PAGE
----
In a vision built on almost Biblical mysticism, a new world order was proclaimed in which a new "consumer led" and "credit led" economy was pronounced as the new world order.
The truth is the market in 2000 was long overdue for a correction and such a correction was on the cards. However, this did not suit the new world order as ordained by those heavily involved in making money out of the markets. Nor did it suit President George Bush. He could not afford a correction and a return to normalcy. He had to rule during a period of growth.
Why this was so is open to speculation. Perhaps so that he could pursue his new world order foreign policy, perhaps so that his colleagues and supporters could continue to amass their private fortunes, perhaps he thought it would be good for all Americans, perhaps he genuinely thought that if he believed in something strongly enough it would just happen. perhaps as a fundamentalist Christian he genuinely thought that with God on his side it would all work out in the end.
Who knows? The point is, however, that under President Bush the Federal Reserve reversed its earlier conservative fiscal policy and began to encourage the huge debt-based economy of the US.
The debt economy came to underpin all aspects of American society. Without this "successful" economy at home Bush could not have waged war in Afghanistan and Iraq.
Once the wars were undertaken they then became an integral part of the new false economy fuelling its growth with the billions upon billions of congressional appropriations being given to fight the wars. Wars which were in fact being fought on credit.
At the end of all of this one must ask "why has the current financial crisis come as a surprise?" I cannot answer that. I cannot see how it could have been a surprise.
There have been some economists and financial gurus who have said that the speculation of the past 10 years could not last and the whole edifice would come crashing down.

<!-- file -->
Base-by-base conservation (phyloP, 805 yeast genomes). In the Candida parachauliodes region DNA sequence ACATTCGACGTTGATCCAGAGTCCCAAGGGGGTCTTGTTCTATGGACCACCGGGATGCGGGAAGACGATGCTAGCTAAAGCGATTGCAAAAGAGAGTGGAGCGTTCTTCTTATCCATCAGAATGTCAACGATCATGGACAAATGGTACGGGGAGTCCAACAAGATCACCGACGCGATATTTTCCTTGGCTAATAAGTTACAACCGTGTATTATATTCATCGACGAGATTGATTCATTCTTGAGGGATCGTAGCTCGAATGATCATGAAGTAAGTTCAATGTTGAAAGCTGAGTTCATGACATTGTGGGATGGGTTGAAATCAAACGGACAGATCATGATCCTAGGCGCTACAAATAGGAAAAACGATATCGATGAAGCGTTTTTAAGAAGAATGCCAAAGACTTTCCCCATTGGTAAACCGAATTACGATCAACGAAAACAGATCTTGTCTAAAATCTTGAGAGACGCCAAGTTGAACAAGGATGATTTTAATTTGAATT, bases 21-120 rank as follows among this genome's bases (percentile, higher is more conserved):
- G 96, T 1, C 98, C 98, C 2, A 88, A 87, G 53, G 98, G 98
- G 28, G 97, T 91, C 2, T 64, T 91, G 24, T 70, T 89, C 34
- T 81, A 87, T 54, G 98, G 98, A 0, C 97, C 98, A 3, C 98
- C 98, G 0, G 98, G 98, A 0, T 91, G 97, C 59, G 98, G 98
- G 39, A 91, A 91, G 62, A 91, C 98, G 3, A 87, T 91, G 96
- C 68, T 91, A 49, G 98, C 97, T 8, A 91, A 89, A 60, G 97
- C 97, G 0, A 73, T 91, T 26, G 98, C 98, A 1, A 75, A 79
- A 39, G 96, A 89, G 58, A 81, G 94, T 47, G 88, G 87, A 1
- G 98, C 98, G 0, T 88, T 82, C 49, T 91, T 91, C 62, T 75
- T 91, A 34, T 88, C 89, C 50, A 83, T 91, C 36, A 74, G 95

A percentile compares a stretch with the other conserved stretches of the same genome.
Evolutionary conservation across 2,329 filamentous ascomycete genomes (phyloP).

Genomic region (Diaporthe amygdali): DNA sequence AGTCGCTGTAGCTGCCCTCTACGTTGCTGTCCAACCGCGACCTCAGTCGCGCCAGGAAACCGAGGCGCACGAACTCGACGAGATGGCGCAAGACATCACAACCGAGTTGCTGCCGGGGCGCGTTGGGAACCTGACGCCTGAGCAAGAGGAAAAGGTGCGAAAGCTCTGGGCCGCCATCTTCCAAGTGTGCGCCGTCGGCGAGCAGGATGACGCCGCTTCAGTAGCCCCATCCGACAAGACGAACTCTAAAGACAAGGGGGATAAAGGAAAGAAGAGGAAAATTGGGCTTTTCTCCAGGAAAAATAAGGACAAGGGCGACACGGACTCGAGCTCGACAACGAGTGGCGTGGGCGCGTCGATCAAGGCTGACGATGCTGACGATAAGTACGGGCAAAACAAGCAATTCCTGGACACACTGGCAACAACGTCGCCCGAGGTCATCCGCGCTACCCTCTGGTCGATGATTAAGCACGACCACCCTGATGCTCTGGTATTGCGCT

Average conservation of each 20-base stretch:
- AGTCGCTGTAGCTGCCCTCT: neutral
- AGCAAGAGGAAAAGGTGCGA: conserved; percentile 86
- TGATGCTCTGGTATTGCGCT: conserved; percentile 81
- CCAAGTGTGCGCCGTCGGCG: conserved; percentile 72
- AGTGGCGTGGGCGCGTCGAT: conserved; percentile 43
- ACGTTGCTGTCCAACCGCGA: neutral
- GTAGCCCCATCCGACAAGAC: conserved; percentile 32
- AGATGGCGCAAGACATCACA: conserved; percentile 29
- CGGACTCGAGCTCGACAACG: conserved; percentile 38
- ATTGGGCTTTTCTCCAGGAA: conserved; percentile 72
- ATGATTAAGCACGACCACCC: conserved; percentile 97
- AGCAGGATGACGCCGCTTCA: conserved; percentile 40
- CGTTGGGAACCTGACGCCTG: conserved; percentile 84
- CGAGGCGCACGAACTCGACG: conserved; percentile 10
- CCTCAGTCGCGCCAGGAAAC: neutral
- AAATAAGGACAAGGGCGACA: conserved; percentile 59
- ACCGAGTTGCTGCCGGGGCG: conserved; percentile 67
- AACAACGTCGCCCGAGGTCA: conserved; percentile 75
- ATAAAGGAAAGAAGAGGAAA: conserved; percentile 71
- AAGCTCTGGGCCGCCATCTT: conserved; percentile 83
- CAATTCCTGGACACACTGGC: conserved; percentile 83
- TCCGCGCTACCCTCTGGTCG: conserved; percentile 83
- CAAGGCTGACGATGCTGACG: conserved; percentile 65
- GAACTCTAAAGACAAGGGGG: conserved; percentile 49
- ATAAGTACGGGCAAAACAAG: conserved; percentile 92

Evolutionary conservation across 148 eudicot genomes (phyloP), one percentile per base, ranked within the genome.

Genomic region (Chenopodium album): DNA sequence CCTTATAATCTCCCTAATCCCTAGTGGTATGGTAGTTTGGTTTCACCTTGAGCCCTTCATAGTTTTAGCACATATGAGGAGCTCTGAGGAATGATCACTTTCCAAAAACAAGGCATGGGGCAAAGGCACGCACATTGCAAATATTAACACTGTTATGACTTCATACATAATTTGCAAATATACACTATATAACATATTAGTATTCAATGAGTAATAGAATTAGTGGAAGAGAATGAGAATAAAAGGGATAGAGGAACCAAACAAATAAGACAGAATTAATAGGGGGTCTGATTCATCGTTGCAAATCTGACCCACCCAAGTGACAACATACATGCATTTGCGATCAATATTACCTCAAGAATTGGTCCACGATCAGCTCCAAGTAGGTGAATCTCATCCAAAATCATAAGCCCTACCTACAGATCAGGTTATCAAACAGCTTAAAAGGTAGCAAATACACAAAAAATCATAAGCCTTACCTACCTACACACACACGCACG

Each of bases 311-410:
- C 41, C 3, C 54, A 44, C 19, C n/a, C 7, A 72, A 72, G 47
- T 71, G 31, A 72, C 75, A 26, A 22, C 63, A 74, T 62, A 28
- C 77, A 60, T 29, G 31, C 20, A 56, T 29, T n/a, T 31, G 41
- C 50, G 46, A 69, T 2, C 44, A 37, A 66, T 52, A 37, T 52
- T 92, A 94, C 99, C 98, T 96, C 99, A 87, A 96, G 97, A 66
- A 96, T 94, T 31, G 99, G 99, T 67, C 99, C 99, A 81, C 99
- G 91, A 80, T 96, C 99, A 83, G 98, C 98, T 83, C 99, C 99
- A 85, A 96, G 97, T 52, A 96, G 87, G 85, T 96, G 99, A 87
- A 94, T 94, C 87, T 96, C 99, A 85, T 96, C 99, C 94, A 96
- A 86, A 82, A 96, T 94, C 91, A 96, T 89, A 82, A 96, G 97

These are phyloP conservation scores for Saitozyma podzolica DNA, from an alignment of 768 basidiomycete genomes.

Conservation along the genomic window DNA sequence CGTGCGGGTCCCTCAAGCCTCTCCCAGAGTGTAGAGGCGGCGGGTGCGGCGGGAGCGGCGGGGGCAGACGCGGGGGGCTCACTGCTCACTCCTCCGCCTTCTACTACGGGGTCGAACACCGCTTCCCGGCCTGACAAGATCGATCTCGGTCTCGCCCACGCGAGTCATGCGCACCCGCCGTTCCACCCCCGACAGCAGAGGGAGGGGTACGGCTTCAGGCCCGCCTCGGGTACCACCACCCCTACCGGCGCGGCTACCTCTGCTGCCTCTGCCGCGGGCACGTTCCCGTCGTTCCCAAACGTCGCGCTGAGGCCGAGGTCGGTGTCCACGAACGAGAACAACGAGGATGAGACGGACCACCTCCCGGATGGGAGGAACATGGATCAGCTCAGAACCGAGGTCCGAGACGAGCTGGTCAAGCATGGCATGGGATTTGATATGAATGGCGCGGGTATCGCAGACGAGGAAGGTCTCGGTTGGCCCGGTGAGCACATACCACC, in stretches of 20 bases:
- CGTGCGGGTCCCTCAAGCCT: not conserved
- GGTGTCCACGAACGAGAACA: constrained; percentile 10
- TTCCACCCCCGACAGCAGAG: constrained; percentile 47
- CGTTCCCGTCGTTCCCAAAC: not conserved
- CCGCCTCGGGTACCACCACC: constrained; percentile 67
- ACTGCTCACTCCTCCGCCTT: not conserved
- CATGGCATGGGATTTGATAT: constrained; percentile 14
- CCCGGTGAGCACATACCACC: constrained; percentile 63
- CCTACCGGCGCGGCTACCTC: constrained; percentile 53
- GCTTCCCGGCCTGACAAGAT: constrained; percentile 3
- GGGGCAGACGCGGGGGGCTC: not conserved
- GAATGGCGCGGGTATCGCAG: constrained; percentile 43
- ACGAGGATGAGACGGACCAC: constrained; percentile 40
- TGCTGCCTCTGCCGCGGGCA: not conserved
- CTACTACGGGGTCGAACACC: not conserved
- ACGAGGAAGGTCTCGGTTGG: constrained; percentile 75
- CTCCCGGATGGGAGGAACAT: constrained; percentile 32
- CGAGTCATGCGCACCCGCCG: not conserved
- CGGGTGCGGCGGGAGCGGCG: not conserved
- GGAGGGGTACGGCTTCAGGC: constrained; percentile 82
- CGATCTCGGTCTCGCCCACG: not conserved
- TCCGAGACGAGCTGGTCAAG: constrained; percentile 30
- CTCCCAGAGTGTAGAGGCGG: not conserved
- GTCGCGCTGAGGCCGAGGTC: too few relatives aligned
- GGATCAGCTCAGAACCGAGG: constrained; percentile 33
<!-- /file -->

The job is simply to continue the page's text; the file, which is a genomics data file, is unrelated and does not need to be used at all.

However, these were in a minority and, more importantly, no-one wanted their prophesies to be true.
Perhaps it is as simple as that. We all have a huge preference for receiving only good news. Those who chose to cast doubt on the sustainability of the new order were derided and sidelined. No one wanted to see the bad times ahead. Perhaps there were personal reasons of greed or manipulation that led some to try and pretend it could go on for ever. However, it does seem very strange that this should have come as a surprise to anyone.
We should also ask "what next?" Perhaps it's time for some sobering information. When markets are significantly out of kilter with reality there must be a period of adjustment. Sometimes this adjustment is very sudden as in the `bubble' burst of 1720.
At other time it is gradual. Gradual readjustment is usually referred to as a bear market (`Bear,' because a bear claws things downward). The interesting fact is that over the last two centuries there have been eight major bear markets. Their dates are from 1802 to 1829, from 1835 to 1842, from 1847 to 1859, from 1872 to 1877, from 1881 to 1896, from 1902 to 1921, from 1929 to 1942, and from 1966 to 1982. On average these bear markets have each lasted 14 years. (That would mean 2008 to 2022). The advisers who were prepared to stick their necks out and go against the flow over the last 10 years and say that the markets were unsustainably high and that there had to be a readjustment still seem to be saying that there is some way to go before the markets are back in balance.
It does not yet appear that despite the considerable drop in share prices and the current credit crunch that the fundamental relationship between production and price has yet been achieved.
From this then comes a final question. "How wise is it for my institution, global, national or private to stand in the way of the market as it tries to get itself into a balanced situation?"
If a government, for example, chose to say that it would guarantee a bank or a business or a financial institution, can that government actually force the international markets to accept that what is obviously false value, is in fact true value.
Are all such attempts doomed to failure (remember Philippe's desperate attempts to order his paper money to be worth 5 per cent and then 10 per cent more than its face value).
Perhaps the curliest question of all is this "if governments put in say $700 billion dollars to shore up failing banks and businesses then doesn't that mean that they have simply printed, or electronically created that money and wasn't that the problem in the first place?" Won't this then simply put off the readjustment and make it much, much worse when it finally comes. I cannot help but wonder, what John Law and Philippe would have to say. I do know, however, what one of my favourite American aphorists, Yogi Berra, would say, "It's deja vu all over again."wBill Verrall recently retired as the long-standing principal of Fiordland College.
- The Southland Times